“Every generation gets there chance to lose the country. Don’t know when it will happen, but when it does don’t let us down. Only by cooperating between the sectors will we keep this country strong” Mark Graff, Chief Information Security Officer (NASDAQ-OMX)’s Dad
On 30-31 July, members of the TIDES team attended the Department of Homeland Security, FEMA, and NORTHCOM sponsored, “2013 Building Resilience through Public-Private Partnerships Conference.” Attended by people from all over the federal, state, and local governments, NGOs, private companies, and citizens, this conference explored ways to incorporate public-private partnerships to address the physical and digital infrastructures as it relates to disasters and development.
On the second day, the theme of interest was Cyber Security. Mark Graff, Chief Information Security Officer (NASDAQ-OMX) spoke of the challenges facing cyber in financial markets. He said that there are a few ways forward to combat the cyber threat.
· Information sharing– The USG try to get info to private sector, but often they can’t be specific enough for where they will attack. If they are looking for a needle in a haystack, it would be helpful to at least know which haystack. Echoed multiple times at this event, companies would like to understand which vendors are reliable and which are not.
· Regulations and standards– Need standards that focus on results and preparation, but is not too specific.
· Supply Chain Management– Need standards on supply companies for security, and need to find ways to disclose who may be risky suppliers such as companies who are backed by foreign intelligence services.
We are at a turning point in cyber security. There is an attribution problem because one is unable to verify where the actor is using that IP address. We need to do a better job of finding malicious actors working in cyberspace. We need to find a balance between anonymity, privacy, and security. Additionally, cyber-attacks are currently one-way. We need to find ways for organizations to maintain an active defense, a concept to be developed whereby businesses don’t need to be completely passive against attacks. Why do we have to act like punching bags? What can we do to them that are legal? Thirdly, we need to move battle outside of enterprises, company websites and internal systems. Finally, private organizations often find themselves in an advisory vacuum because they are not getting advise on what to do and who’s trying to hurt them. Private organizations need real time cyber alerts for the protection of critical infrastructure, national economy, & citizens. Good models for this interaction is the National Weather Service or the Center for Disease Control.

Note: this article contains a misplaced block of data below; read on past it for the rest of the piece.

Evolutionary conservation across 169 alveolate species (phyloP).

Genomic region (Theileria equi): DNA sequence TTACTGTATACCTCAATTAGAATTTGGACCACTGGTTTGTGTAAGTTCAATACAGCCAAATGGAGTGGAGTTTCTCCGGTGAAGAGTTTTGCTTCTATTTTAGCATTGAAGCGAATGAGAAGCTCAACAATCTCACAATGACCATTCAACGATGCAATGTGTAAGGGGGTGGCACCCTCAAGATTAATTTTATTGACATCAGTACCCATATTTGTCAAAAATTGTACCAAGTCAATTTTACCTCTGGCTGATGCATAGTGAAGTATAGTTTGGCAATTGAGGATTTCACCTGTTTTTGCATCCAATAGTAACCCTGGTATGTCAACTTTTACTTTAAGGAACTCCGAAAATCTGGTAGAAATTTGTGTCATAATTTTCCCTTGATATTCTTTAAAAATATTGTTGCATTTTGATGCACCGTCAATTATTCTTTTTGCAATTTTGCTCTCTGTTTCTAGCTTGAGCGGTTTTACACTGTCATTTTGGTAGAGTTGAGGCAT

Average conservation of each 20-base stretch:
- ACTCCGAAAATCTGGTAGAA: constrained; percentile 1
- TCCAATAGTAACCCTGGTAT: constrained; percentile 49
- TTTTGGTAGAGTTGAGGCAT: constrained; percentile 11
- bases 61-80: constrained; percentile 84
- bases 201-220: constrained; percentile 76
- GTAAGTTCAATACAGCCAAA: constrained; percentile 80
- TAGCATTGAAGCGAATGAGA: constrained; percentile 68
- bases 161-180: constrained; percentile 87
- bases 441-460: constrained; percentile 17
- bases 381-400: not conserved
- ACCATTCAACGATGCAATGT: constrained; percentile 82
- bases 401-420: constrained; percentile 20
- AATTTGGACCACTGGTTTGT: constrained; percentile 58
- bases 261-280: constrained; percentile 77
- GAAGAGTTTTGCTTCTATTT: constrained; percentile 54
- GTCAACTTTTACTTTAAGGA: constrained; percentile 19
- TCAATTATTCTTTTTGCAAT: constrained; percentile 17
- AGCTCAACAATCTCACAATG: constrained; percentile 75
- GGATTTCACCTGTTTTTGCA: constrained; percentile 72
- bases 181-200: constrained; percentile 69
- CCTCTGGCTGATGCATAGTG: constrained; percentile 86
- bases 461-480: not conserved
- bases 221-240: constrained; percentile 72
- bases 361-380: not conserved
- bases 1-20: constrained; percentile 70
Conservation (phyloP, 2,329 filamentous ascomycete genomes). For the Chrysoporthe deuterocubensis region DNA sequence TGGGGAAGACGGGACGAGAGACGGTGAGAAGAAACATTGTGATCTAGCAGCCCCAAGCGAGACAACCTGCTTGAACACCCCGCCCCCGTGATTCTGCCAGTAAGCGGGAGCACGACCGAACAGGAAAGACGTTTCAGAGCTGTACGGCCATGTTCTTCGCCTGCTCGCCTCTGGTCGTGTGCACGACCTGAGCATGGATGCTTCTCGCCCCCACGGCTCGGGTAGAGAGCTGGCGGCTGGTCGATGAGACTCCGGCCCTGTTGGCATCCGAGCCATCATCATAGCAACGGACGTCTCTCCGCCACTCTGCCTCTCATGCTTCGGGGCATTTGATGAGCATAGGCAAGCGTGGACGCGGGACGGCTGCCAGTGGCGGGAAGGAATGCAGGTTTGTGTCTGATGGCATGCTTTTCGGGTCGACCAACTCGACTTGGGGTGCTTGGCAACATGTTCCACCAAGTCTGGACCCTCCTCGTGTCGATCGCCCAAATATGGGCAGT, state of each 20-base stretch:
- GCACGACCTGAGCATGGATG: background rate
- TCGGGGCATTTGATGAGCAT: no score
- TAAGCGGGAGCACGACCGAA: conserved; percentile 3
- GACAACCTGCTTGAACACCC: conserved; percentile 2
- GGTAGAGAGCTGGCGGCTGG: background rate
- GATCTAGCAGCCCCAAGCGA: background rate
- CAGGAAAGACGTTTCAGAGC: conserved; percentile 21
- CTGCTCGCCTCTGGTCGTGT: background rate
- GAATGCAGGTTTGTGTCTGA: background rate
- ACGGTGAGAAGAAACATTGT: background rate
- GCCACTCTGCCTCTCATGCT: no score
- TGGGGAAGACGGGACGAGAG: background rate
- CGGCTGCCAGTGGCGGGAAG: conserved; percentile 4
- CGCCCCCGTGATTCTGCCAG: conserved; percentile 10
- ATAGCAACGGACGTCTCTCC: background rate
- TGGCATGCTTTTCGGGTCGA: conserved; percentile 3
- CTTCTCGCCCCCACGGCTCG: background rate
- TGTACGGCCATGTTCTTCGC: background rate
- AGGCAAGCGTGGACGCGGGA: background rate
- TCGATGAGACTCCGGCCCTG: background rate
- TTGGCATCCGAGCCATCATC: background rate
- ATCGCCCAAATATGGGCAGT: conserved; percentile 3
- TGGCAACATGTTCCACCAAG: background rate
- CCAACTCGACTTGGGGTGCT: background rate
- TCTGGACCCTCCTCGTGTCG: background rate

The follow on panel discussed Enterprise Resiliency (Cyber physical/virtual) and the importance of partnerships through the lens of Hurricane Sandy. Hurricane Sandy reinforced the need to revisit assumptions, the importance of dynamic awareness, and looked at ways to maintain physical and cyber security during a disaster. Public-private partnerships can assist by running table-top exercises that combine physical and cyber implications, look into Internet detached modes of communication, and let people know about cyber threats, vulnerabilities, and how to combat them.
Next, the panel, Public Private Partnerships to Enhance Critical Infrastructure Security and Resiliency, looked at recommendations for enhancing critical infrastructure partnerships. Acting Undersecretary Suzanne Spaulding (National Protection and Programs Director, DHS), spoke of the need to get out of mindset that physical and cyber threats are separate, and we need to focus more on the consequences (not just the threat and vulnerability). She also stressed that as much as possible, unclassified data should be the primary form of communication to maximize information sharing among involved parties. When asked how we can move toward a collaborative effort for deterrence, importance of international framework and penalization, the group said, the nature of security is that people don’t want to share it. We must look at the different norms of people understanding of a crime and differing values of data, trust and goals. Then we must manage expectations in information sharing. An important take-away to this panel is the security is not optional – no small business is small enough to ignore it.
In the Panel: Emergency Ops Centers- Reinventing Public Safety And Security Through Technology, discussed the Baltimore CitiWatch Program, Detrioit’s Project Lighthouse and Washington D.C. police strategy as best practices for sustaining effective PPP in emergency operations centers. They highlighted that any partnership requires a lot of trust, PPP as a force multiplier, the importance of partnering with subject matter experts, outlining clear objectives. They also pointed out that not all PPPs need to be indefinite, and an end date to a partnership can strengthen a group resolve to accomplish a goal or set of tasks. “I don’t need another partner, another teammate.”
To continue the progress do partnerships generalize into types of models to determine what model to use when. DHS has a number of group templates that people can reference. There are also training programs for PPP with USAID, the Forest Service, State Department, and FEMA.
The Way Forward. National levels need to distill best practices and cost cutting issues, issue laws and regulations that are not too specific to be able to change with the changing times and requirements, and build trust over time. All partnerships should have (1) a clear set of goals, outcomes, and milestones, (2) an understanding of interests at play, (3) robust communication, (4) leadership involvement, (5) appropriate membership, and (6) trust.